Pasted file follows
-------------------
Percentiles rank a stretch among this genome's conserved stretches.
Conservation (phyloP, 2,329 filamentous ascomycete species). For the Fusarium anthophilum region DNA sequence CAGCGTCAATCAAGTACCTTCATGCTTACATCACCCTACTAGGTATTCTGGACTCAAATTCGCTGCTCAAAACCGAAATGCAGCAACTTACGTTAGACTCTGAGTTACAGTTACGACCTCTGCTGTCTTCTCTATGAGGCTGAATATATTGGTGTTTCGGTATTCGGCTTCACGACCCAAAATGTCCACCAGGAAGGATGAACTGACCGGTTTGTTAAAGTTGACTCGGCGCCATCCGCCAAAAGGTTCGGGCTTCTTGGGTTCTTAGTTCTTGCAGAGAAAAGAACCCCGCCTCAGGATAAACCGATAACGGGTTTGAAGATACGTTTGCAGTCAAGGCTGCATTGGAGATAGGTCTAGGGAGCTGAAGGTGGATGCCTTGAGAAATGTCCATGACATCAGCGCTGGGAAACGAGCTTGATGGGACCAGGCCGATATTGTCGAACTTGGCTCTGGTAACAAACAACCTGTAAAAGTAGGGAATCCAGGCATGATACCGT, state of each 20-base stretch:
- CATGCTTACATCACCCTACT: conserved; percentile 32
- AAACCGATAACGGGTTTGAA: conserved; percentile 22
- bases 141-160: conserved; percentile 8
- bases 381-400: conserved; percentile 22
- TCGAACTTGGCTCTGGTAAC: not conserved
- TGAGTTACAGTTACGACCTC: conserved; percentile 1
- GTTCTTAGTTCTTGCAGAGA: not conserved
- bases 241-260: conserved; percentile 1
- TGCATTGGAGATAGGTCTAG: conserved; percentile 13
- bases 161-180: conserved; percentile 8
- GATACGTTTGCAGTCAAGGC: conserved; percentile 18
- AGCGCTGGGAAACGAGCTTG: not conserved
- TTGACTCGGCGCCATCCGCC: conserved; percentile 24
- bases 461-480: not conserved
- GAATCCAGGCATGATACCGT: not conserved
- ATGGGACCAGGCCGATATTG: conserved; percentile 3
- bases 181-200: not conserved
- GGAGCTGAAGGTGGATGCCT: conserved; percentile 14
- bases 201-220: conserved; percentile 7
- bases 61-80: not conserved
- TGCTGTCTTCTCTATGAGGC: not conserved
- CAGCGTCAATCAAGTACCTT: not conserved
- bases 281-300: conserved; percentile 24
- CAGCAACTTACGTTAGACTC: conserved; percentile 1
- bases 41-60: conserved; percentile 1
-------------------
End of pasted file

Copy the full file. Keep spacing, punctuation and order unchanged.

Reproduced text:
Percentiles rank a stretch among this genome's conserved stretches.
Conservation (phyloP, 2,329 filamentous ascomycete species). For the Fusarium anthophilum region DNA sequence CAGCGTCAATCAAGTACCTTCATGCTTACATCACCCTACTAGGTATTCTGGACTCAAATTCGCTGCTCAAAACCGAAATGCAGCAACTTACGTTAGACTCTGAGTTACAGTTACGACCTCTGCTGTCTTCTCTATGAGGCTGAATATATTGGTGTTTCGGTATTCGGCTTCACGACCCAAAATGTCCACCAGGAAGGATGAACTGACCGGTTTGTTAAAGTTGACTCGGCGCCATCCGCCAAAAGGTTCGGGCTTCTTGGGTTCTTAGTTCTTGCAGAGAAAAGAACCCCGCCTCAGGATAAACCGATAACGGGTTTGAAGATACGTTTGCAGTCAAGGCTGCATTGGAGATAGGTCTAGGGAGCTGAAGGTGGATGCCTTGAGAAATGTCCATGACATCAGCGCTGGGAAACGAGCTTGATGGGACCAGGCCGATATTGTCGAACTTGGCTCTGGTAACAAACAACCTGTAAAAGTAGGGAATCCAGGCATGATACCGT, state of each 20-base stretch:
- CATGCTTACATCACCCTACT: conserved; percentile 32
- AAACCGATAACGGGTTTGAA: conserved; percentile 22
- bases 141-160: conserved; percentile 8
- bases 381-400: conserved; percentile 22
- TCGAACTTGGCTCTGGTAAC: not conserved
- TGAGTTACAGTTACGACCTC: conserved; percentile 1
- GTTCTTAGTTCTTGCAGAGA: not conserved
- bases 241-260: conserved; percentile 1
- TGCATTGGAGATAGGTCTAG: conserved; percentile 13
- bases 161-180: conserved; percentile 8
- GATACGTTTGCAGTCAAGGC: conserved; percentile 18
- AGCGCTGGGAAACGAGCTTG: not conserved
- TTGACTCGGCGCCATCCGCC: conserved; percentile 24
- bases 461-480: not conserved
- GAATCCAGGCATGATACCGT: not conserved
- ATGGGACCAGGCCGATATTG: conserved; percentile 3
- bases 181-200: not conserved
- GGAGCTGAAGGTGGATGCCT: conserved; percentile 14
- bases 201-220: conserved; percentile 7
- bases 61-80: not conserved
- TGCTGTCTTCTCTATGAGGC: not conserved
- CAGCGTCAATCAAGTACCTT: not conserved
- bases 281-300: conserved; percentile 24
- CAGCAACTTACGTTAGACTC: conserved; percentile 1
- bases 41-60: conserved; percentile 1